If actor Travis Fimmel looks familiar, the reason could be that he was the face for Calvin Klein briefs and other attire early in his career.
He grew up on a cattle ranch in Australia and was on track to become a pro football player there, until a broken leg derailed him from that career path.
So he came to the United States to seek his fortune, and proved he was more than just a pretty face after leaving modeling for acting.
Fimmel, 34, now plays lead Ragnar Lothbrok in the History Channel dramatic series "Vikings." As a Viking with a vision, Ragnar is ruthless at times, but also capable of compassion. The series' second season premiered Feb. 27. We spoke with Fimmel about his life and work, and here are excerpts from the interview:
Q You are totally believable as Ragnar. Was it difficult to get into that character?
A Thank you for saying I was good. I don't know if you are right or not, but the scripts are good. Michael Hirst, the creator, is so talented. When you get scripts like that, it really helps with a character like Ragnar.
Q On your résumé, the characters you've played are surprisingly diverse. Did you find certain ones more appealing than others?
A I just want them to be complex. I don't like (playing) the "average person" -- you know what I mean? I want to play something more interesting. (In "Vikings") the characters are complex; and everybody has their own voice. It's beautiful shooting in Ireland, an amazing country.
Q When you wear period costumes, does that help you get into character?
A Yes, set decoration, costumes, the look of everybody -- it certainly helps. The landscape in Ireland, the lakes, ocean, the boats -- I've never been in such a beautiful place.
Q Obviously the Viking boats used in the series were built for it.
A Yes. We really go out on the ocean with them. You feel like a little kid playing dress-up.
Q What was it about your childhood that prepared you for this career?
A I have no idea. I just tried to make some money. When I got to the States, I wanted to travel and ended up in an acting class. I have been doing it for the last 14 years. I still don't know why I'm doing it.
Q It has to be fun, right?
A Uh, money is fun, I guess. It's a job like any other job. You try to make some money, and not embarrass yourself too much doing it.
Q Becoming famous was not a goal for you?
A No, not at all. I just want to be proud of what I do. Unfortunately in this business, if you do all right you get recognized a bit. That is the least favorite (part) by far for me. I just want to do the work and go home.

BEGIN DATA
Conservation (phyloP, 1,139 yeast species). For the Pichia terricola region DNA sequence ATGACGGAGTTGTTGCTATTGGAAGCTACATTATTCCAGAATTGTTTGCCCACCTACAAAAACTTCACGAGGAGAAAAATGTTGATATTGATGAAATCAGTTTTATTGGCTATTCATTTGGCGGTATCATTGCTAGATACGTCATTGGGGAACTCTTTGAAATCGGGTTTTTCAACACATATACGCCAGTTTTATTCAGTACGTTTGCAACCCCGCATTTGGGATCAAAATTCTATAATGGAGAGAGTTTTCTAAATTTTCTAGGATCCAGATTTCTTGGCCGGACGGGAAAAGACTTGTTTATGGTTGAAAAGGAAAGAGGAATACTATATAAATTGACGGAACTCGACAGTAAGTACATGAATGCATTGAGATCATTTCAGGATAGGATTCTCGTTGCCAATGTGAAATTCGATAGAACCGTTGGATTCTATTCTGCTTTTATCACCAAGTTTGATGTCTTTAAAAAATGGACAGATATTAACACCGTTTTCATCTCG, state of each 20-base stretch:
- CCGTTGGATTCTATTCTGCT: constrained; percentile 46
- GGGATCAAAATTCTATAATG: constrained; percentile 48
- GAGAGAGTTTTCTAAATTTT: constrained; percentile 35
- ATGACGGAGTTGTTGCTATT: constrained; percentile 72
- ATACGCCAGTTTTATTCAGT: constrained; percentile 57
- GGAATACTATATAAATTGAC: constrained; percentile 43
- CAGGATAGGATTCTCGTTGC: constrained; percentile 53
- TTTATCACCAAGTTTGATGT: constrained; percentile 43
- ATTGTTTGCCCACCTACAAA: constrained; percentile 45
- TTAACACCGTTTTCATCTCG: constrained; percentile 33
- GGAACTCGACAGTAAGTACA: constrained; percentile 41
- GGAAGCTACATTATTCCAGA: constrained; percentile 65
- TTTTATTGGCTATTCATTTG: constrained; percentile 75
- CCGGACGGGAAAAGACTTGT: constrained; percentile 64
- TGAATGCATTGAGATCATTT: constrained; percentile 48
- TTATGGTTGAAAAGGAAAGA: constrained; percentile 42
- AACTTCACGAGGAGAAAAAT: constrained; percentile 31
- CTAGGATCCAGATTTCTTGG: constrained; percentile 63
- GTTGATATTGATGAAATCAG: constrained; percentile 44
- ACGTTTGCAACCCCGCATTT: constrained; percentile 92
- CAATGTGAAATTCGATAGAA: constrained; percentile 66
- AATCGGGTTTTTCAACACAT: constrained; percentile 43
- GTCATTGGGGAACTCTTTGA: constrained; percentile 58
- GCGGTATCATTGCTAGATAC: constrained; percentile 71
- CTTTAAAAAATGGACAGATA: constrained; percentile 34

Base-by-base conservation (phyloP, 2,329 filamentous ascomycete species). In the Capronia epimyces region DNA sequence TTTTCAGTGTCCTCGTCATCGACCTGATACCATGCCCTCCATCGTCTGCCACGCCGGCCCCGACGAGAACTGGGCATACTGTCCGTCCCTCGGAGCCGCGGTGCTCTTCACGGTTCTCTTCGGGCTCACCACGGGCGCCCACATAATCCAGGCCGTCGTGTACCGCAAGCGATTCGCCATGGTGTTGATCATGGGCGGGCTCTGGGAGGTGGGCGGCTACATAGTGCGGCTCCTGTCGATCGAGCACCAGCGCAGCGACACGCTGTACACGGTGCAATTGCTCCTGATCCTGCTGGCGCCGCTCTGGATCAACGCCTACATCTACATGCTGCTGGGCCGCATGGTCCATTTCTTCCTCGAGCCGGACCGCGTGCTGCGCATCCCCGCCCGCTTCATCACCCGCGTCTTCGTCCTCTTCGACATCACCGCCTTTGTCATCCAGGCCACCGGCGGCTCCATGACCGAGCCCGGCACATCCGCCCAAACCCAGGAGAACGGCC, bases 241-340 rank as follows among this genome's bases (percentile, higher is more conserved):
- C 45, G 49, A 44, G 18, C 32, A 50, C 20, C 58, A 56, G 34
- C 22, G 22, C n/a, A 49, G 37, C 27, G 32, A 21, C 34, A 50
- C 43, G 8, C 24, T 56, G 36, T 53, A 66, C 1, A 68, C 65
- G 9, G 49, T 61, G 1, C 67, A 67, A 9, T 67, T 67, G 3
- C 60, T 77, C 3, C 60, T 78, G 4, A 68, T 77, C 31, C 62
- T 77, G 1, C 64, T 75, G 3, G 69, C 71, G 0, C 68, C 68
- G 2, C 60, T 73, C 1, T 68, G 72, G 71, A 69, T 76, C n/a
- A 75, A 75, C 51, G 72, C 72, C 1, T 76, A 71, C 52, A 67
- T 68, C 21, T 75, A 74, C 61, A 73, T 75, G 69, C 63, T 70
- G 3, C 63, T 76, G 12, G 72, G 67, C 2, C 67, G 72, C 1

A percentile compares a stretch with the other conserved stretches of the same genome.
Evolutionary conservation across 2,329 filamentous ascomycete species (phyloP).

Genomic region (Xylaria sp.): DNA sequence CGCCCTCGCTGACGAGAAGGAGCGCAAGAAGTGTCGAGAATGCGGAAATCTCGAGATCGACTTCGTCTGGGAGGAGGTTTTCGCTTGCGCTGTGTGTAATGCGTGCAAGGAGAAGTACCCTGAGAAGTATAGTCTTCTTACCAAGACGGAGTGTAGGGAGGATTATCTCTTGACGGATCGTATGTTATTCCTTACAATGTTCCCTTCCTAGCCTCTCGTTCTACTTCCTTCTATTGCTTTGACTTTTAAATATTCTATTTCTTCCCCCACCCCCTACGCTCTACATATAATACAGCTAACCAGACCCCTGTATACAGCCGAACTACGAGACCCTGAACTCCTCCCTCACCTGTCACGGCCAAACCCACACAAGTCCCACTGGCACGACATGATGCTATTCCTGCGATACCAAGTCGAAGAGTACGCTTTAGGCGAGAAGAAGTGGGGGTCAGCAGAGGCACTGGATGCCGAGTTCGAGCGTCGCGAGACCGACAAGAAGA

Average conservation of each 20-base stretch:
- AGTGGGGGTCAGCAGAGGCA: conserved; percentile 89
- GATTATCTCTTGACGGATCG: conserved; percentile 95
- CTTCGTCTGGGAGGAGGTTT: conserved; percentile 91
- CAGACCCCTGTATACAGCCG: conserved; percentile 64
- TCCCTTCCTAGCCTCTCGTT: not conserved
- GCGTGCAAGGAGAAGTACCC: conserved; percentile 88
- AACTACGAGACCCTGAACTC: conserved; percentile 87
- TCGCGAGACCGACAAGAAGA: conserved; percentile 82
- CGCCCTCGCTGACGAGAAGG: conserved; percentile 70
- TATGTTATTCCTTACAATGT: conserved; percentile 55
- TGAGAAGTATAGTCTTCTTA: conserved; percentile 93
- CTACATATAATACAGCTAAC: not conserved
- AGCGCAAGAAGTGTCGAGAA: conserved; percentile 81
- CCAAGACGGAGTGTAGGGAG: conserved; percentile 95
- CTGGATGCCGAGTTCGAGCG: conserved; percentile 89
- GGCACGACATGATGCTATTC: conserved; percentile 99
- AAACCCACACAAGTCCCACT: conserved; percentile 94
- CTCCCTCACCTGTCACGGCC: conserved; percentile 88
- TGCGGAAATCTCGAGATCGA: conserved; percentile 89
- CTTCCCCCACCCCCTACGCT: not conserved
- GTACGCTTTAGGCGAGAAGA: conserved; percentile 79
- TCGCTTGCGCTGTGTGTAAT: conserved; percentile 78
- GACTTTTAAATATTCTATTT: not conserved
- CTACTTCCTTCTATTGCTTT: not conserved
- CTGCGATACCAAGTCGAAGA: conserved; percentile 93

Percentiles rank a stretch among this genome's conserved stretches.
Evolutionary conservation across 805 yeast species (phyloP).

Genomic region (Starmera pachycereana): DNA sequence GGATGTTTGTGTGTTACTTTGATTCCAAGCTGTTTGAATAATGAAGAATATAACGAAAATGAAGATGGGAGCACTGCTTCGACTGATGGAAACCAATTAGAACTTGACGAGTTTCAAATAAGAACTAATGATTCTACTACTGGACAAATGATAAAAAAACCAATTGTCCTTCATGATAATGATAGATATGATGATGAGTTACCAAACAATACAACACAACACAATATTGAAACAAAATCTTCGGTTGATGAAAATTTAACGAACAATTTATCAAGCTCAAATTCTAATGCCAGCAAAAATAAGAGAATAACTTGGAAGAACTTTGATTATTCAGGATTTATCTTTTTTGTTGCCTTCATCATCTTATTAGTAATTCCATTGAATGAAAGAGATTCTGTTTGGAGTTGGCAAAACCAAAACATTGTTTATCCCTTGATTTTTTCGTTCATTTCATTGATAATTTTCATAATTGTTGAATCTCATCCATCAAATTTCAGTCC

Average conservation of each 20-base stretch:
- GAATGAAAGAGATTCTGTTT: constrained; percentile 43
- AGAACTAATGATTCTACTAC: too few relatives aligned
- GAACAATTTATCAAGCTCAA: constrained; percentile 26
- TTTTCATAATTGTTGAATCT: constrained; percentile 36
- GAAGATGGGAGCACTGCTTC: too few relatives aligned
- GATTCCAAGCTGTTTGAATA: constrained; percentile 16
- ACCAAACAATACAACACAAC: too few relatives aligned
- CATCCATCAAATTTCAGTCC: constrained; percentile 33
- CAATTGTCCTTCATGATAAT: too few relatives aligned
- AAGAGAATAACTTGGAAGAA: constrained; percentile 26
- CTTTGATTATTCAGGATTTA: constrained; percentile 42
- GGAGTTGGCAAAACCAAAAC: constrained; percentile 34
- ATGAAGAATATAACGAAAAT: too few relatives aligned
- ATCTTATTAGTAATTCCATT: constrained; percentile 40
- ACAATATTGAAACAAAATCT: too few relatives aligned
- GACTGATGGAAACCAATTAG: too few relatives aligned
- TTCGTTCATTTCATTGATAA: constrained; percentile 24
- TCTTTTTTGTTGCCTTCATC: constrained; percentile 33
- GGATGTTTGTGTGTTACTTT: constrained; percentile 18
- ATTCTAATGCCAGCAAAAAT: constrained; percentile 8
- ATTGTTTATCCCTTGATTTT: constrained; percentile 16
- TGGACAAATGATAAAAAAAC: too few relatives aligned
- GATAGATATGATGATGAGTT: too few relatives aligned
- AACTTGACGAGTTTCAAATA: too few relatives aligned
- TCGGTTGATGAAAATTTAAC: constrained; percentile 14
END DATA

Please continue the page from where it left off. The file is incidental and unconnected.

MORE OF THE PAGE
Q So has "Vikings" made it harder for you to be anonymous?
A It's not too bad. I dress like a bum all the time. I'm a pretty casual fellow. You don't get recognized that much unless you want to get recognized. (In) L.A. -- there are 10 restaurants (where), if you want to be seen, you go.
Q If you want to stay under the radar, is it possible?
A Yeah, unless you are bloody (George) Clooney.
Q Did your brothers tease you when you decided to be an actor? How did your parents feel?
A We all grew up on a farm. They think it's fun. They've got a good sense of humor -- the same sense of humor about it as I do.
Q Have you done research on Ragnar, since he was a real person? Or do you just go with the script?
A I mostly go with the script. (My) job as an actor is to make people relate to the character. It was a good challenge to make (Ragnar) likable and get the audience to follow our journey. (On the show) I've got children and a wife, so I try to make people relate.
Q Does it ever bother you that, because you are good looking, some people don't notice what a skilled actor you are?
A I don't think about it; I let other people think about that. I never think about how I'm going to look. (In) most jobs, they don't let you have a beard, so that part was a real attraction for me.
Q Is your haircut like Ragnar's?
A Yeah, and I have extensions. It was, like, only an inch last year, and they put extensions in. It's pretty funny. I have to shower in a shower cap.
Q Is it easy for you to memorize lines?
A Um, I'm very bad at memorizing lines, but if the writing is really good -- which Michael's is -- it is easy. The lines are the least of my worries when we're on set.
Q What is the hardest part of acting for you?
A Normally, it is the egos. (But) on "Vikings," nobody's got an ego. Michael Hirst is just so open and so collaborative. The hardest stuff on this show is the weather in Ireland. It's always raining.
Q How did you build up self-confidence when becoming an actor?
A I did a lot of classes. I can't stand being onstage, or the only one talking in a room. Class helped me deal with that. It doesn't really get any easier, but it helps you focus on the acting.
Q How do you feel about doing love scenes, sex scenes?
A I hate 'em, to be honest. It's very awkward. I'm all for the free kisses, but it's very uncomfortable. It's not a natural thing. You don't do it in front of people in real life. It's very unnatural doing intimate stuff in front of other people.
Q I've read that you want to return to the simple life, living on a farm. Do you still feel that way?
A Yeah, 100 percent. That's the only reason I'm doing this -- to make some money to get my own farm.